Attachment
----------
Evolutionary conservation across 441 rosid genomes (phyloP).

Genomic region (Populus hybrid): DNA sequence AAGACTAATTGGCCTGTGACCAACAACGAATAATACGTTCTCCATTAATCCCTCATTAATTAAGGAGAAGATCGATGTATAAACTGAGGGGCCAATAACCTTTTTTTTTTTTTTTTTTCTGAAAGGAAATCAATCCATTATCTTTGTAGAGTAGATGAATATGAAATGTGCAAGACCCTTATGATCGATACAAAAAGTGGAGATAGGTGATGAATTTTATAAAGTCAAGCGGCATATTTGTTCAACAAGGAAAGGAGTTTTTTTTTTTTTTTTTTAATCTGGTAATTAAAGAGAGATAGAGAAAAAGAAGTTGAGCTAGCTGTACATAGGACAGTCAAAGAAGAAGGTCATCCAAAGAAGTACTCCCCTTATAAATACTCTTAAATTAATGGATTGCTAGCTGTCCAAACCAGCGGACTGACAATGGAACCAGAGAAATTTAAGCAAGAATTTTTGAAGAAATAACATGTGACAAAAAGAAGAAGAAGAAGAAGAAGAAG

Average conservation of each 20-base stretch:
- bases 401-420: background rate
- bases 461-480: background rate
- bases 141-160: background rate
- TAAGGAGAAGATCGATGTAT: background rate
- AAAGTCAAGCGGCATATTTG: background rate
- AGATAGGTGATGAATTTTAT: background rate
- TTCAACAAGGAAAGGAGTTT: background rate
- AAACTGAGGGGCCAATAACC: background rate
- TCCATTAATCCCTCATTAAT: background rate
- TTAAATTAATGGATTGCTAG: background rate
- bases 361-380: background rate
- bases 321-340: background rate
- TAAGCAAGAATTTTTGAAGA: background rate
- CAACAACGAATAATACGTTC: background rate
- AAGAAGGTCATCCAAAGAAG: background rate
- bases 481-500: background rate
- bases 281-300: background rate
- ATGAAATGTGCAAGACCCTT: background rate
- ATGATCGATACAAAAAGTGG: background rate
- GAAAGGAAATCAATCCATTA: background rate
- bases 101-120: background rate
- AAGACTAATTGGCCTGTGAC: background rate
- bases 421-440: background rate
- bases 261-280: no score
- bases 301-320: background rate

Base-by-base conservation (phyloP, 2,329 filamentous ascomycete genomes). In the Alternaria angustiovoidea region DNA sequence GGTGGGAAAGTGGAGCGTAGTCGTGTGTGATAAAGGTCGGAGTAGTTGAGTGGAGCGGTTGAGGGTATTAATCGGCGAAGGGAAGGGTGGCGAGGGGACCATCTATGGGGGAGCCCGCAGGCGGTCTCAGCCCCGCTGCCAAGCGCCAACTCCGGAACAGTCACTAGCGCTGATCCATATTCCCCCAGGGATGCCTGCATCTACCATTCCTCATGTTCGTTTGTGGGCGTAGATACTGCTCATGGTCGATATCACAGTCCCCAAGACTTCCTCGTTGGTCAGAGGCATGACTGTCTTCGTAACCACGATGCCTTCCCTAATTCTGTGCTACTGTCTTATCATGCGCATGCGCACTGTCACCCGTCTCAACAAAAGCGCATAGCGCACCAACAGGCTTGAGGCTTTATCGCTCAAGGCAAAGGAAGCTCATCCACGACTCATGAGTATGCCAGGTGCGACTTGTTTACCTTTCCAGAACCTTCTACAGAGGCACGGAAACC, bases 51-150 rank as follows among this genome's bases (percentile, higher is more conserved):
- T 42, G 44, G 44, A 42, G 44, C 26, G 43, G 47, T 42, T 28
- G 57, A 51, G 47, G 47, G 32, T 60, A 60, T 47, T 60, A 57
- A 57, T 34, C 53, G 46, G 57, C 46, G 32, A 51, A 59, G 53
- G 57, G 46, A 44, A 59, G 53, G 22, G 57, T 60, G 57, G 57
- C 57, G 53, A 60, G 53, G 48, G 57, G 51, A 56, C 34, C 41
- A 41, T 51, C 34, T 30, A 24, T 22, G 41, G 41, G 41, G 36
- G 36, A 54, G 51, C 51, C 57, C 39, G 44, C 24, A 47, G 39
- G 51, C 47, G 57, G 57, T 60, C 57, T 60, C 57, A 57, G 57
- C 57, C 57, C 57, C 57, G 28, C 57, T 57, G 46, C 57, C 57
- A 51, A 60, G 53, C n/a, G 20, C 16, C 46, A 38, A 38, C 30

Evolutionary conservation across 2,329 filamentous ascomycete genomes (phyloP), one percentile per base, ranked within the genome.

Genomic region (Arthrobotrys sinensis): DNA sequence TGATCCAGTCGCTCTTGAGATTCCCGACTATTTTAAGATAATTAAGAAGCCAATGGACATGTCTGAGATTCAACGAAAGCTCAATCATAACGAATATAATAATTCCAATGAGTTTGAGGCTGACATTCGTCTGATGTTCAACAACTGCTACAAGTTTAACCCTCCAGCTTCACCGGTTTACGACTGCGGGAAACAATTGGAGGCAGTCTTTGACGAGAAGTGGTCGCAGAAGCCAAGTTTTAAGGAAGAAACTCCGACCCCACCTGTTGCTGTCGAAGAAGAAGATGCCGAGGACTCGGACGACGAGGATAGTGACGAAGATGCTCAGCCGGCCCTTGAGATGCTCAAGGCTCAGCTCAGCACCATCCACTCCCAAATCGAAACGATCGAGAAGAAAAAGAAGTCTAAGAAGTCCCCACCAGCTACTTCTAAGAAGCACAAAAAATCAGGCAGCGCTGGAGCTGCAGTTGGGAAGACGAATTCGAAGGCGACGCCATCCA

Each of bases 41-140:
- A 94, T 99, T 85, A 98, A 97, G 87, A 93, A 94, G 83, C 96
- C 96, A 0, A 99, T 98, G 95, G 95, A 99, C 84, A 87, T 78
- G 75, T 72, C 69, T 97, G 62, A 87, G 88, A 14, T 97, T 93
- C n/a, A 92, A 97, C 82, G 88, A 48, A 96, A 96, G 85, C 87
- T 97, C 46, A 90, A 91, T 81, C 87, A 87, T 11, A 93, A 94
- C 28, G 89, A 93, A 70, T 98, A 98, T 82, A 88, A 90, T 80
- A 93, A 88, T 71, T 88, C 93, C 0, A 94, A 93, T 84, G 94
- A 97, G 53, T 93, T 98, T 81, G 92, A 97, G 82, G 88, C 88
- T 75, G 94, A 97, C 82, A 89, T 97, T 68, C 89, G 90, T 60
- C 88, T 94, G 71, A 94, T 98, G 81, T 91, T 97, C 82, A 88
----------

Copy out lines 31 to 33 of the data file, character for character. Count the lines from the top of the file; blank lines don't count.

- G 57, A 51, G 47, G 47, G 32, T 60, A 60, T 47, T 60, A 57
- A 57, T 34, C 53, G 46, G 57, C 46, G 32, A 51, A 59, G 53
- G 57, G 46, A 44, A 59, G 53, G 22, G 57, T 60, G 57, G 57